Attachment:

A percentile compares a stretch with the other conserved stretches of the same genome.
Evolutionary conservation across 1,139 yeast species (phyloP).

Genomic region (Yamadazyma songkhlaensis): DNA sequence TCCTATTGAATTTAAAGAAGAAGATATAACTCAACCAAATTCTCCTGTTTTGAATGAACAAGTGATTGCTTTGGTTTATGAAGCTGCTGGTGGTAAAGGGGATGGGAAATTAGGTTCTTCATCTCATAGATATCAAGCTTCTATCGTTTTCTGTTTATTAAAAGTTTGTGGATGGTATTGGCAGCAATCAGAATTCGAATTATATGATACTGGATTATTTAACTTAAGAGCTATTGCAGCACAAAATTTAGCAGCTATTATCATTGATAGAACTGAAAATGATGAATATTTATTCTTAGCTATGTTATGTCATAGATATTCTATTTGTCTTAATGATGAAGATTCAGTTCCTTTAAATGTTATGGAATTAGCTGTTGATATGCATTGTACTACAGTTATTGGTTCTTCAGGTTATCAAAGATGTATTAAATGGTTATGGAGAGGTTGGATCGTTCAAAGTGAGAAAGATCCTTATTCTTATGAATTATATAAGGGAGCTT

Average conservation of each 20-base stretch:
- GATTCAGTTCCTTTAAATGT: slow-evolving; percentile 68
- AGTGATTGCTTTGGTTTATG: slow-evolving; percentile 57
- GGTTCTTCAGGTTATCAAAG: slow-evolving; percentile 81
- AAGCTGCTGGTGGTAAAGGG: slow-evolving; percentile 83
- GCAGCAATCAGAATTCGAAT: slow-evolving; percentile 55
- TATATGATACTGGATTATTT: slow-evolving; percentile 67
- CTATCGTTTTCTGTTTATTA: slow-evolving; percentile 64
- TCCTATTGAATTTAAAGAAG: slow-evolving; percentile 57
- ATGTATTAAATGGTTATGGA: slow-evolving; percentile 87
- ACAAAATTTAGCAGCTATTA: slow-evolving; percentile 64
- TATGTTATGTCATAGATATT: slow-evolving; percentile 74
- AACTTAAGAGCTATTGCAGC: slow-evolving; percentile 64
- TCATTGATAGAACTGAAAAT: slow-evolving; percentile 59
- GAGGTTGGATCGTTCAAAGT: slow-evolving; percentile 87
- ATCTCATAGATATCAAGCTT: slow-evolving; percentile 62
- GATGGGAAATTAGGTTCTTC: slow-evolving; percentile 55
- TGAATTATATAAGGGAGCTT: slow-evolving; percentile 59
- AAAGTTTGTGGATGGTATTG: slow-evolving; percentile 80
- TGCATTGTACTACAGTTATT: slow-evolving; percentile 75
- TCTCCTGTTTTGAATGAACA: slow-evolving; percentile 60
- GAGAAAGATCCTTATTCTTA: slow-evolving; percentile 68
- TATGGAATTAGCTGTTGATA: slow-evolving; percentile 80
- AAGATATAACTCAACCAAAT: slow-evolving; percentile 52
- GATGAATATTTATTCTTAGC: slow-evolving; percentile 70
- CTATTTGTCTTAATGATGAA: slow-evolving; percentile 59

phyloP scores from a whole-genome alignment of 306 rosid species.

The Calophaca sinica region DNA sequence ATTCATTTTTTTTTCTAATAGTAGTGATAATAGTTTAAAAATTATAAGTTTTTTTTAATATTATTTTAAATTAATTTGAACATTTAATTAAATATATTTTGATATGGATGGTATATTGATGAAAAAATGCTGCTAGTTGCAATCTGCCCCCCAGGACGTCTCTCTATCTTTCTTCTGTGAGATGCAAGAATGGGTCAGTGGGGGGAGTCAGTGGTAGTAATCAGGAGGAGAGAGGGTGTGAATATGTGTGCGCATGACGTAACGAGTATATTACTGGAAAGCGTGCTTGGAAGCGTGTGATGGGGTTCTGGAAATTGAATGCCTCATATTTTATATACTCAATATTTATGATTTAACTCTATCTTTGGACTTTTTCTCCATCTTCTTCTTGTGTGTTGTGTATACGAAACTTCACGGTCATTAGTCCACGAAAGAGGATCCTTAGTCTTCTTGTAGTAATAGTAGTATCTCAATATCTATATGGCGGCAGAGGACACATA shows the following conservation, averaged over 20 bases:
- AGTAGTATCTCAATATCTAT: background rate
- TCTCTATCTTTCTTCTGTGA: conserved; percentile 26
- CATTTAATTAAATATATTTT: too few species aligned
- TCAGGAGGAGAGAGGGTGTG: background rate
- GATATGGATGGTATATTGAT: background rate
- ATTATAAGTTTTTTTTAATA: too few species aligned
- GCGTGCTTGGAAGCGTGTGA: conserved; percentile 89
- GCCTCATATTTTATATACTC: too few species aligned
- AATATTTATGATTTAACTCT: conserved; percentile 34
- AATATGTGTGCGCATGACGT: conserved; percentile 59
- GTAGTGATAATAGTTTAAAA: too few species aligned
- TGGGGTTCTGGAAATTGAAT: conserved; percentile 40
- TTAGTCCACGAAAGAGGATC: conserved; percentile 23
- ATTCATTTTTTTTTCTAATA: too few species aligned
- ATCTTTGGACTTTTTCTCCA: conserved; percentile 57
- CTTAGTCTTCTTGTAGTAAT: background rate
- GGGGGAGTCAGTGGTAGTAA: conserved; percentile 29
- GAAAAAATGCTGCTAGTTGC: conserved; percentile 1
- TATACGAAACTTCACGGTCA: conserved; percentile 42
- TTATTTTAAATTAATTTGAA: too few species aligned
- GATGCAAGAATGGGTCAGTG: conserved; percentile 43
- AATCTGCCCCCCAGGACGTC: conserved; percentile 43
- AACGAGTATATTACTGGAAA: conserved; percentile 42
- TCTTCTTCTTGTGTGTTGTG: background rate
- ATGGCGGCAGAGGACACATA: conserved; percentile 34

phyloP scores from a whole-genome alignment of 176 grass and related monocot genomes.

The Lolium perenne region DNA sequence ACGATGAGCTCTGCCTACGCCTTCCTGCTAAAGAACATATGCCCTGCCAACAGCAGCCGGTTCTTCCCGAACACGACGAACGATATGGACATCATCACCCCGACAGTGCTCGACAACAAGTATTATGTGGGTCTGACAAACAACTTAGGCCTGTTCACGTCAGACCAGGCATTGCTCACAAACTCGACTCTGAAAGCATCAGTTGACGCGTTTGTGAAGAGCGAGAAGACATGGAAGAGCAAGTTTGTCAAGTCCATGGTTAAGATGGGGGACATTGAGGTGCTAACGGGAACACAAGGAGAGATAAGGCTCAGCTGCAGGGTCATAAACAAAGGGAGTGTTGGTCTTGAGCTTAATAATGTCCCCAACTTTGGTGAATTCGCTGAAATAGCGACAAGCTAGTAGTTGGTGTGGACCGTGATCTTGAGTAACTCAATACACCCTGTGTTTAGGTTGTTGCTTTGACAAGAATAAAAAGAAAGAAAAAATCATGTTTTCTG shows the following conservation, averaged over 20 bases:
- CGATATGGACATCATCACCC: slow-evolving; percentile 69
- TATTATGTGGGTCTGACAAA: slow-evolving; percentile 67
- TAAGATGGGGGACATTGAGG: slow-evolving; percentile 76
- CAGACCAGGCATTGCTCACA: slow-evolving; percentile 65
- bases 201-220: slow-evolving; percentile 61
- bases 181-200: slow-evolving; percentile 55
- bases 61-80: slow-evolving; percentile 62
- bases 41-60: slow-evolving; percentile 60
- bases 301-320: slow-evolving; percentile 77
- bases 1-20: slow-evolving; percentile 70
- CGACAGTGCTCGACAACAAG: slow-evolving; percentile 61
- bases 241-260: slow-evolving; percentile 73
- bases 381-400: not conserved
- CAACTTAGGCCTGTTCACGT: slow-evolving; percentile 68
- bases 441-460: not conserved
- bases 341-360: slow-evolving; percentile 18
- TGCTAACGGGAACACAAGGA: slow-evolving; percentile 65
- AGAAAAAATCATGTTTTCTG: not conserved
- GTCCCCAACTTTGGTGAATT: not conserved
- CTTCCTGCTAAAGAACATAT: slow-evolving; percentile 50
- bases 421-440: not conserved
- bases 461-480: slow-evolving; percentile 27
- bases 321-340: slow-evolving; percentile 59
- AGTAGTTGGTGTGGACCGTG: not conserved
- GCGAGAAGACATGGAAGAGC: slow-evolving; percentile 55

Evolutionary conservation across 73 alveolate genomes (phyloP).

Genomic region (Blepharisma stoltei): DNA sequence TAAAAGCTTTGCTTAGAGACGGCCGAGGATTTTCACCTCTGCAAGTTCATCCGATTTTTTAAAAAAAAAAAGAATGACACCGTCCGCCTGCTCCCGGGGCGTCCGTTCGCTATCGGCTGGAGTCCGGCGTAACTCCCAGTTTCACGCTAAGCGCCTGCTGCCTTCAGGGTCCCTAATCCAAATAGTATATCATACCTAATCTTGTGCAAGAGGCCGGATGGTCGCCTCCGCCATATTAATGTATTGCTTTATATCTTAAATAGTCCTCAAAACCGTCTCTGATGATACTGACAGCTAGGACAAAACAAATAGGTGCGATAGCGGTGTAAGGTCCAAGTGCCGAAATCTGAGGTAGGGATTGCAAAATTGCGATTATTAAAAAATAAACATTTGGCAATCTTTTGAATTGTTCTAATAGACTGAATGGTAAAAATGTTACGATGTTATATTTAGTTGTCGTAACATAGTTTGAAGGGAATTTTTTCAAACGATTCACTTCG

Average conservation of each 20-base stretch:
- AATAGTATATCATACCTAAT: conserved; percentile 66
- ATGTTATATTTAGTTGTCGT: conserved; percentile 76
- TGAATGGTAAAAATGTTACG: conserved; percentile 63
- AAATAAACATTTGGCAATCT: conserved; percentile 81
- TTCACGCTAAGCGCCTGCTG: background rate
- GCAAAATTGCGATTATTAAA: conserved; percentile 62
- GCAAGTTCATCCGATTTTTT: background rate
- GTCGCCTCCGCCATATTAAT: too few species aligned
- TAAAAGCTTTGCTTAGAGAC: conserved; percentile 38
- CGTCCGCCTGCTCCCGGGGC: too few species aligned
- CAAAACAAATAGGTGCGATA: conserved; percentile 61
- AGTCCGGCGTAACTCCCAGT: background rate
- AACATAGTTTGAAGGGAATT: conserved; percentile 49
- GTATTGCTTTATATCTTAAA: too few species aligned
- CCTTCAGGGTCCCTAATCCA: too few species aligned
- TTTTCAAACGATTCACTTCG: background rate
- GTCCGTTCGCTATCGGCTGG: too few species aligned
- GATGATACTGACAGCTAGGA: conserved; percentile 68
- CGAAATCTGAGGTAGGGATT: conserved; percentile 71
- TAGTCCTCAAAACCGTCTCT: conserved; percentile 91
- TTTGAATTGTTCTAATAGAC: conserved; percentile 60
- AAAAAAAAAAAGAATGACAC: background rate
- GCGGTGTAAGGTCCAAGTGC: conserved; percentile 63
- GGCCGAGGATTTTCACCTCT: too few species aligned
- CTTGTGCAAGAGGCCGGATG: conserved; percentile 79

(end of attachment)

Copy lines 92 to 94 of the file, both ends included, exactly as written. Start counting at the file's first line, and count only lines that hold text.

- GCAAAATTGCGATTATTAAA: conserved; percentile 62
- GCAAGTTCATCCGATTTTTT: background rate
- GTCGCCTCCGCCATATTAAT: too few species aligned